Jump in the car, start your engine, and you’re off. But do you give any thought to what’s coming out of the tailpipe as you go about your drive? Here’s what your beloved car is producing:

Carbon dioxide is the dominant greenhouse gas that causes global warming. The effects of global warming are uncertain, but they potentially include disruption of global weather patterns and ecosystems, flooding, severe storm, and droughts.

Carbon monoxide, when inhaled, combines with hemoglobin in our blood, impairing the flow of oxygen to our brain and other parts of the body. Carbon monoxide is colorless, odorless, and poisonous even to healthy people (at high levels in the air). It can seriously affect people with heart disease, and can affect the central nervous system. Motor vehicles remain the number one source of carbon monoxide pollution in many countries.

Sulphur oxides contribute to respiratory illness, particularly in children and the elderly, and aggravate existing heart and lung diseases. It contributes to the formation of acid rain, which damages trees, crops, and buildings; and makes soils, lakes, and streams acidic.

Oxides of nitrogen (NOx) are noxious pollutants. They are lung irritants, which react with compounds in the air to cause acid rain and ozone (the main reason for smog). NOx is one of the main ingredients involved in the formation of ground-level ozone (which can trigger serious respiratory problems).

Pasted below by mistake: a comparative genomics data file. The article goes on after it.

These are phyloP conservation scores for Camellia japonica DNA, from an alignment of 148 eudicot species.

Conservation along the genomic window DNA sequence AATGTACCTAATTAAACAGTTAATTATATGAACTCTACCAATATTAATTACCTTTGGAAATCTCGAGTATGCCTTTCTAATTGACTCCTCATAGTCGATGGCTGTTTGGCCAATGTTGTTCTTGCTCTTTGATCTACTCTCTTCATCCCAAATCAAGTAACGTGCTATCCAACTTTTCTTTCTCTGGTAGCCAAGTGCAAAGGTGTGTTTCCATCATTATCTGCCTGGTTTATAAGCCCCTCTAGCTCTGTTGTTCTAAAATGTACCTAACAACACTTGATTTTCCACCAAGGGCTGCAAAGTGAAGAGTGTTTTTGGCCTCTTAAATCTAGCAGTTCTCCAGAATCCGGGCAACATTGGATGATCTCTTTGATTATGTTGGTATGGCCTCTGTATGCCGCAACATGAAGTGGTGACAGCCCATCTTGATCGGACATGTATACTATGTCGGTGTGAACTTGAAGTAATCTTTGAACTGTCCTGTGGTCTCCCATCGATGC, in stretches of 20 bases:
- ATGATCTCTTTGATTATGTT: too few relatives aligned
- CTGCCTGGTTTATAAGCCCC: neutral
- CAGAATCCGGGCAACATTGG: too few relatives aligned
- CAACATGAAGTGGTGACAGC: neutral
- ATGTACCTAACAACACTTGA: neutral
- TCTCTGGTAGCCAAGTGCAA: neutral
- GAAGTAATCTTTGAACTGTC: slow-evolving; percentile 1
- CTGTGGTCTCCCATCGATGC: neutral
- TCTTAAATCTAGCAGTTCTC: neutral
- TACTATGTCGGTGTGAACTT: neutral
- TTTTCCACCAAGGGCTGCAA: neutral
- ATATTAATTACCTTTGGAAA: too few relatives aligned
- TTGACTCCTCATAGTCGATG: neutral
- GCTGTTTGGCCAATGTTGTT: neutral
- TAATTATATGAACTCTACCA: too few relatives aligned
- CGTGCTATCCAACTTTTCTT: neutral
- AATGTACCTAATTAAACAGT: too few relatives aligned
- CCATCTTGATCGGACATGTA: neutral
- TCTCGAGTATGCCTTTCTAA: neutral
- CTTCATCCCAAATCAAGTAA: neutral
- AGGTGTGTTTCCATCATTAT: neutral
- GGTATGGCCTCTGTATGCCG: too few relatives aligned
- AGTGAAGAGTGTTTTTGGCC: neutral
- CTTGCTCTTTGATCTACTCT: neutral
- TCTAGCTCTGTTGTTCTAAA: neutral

> What’s the difference between oxides of nitrogen and nitrous oxide?

Particulate matter, consisting of tiny particles of smoke, soot and dust—primarily from engines, car parts, tires, and diesel exhaust—are an established cause of lung problems, from shortness of breath to worsening of respiratory and cardiovascular disease, damage to lung tissues, and cancer. The EPA estimates that particulate pollution kills more than 60,000 people per year. In addition, particulates are associated with increased hospital admissions and emergency room visits for people with heart and lung disease, as well as work and school absences. Particulates can travel deep into the lungs, or in smaller form, directly into the bloodstream.

Hydrocarbons, in their many forms, are directly hazardous, contributing to what are collectively called "air toxics." These compounds directly irritate the lung and other tissues, can cause cancer, contribute to birth defects, and cause other illnesses.

Lead damages organs, affects the brains, nerves, heart, and blood. Although overall blood lead levels have decreased since 1976, urban areas with high levels of traffic or industrial facilities that burn fuel may still have high lead levels in air. In 1999, ten areas of the country did not meet the national health-based air quality standards for lead.

Rolling Up Your Window Won’t Help

Exposure to some car pollutants may be much higher inside your car than outside. Commuters driving in rush hour get the highest exposure, often from pollutants emitted by vehicles ahead of them. You are basically driving in and through—and contributing to—a lethal cocktail of air pollution.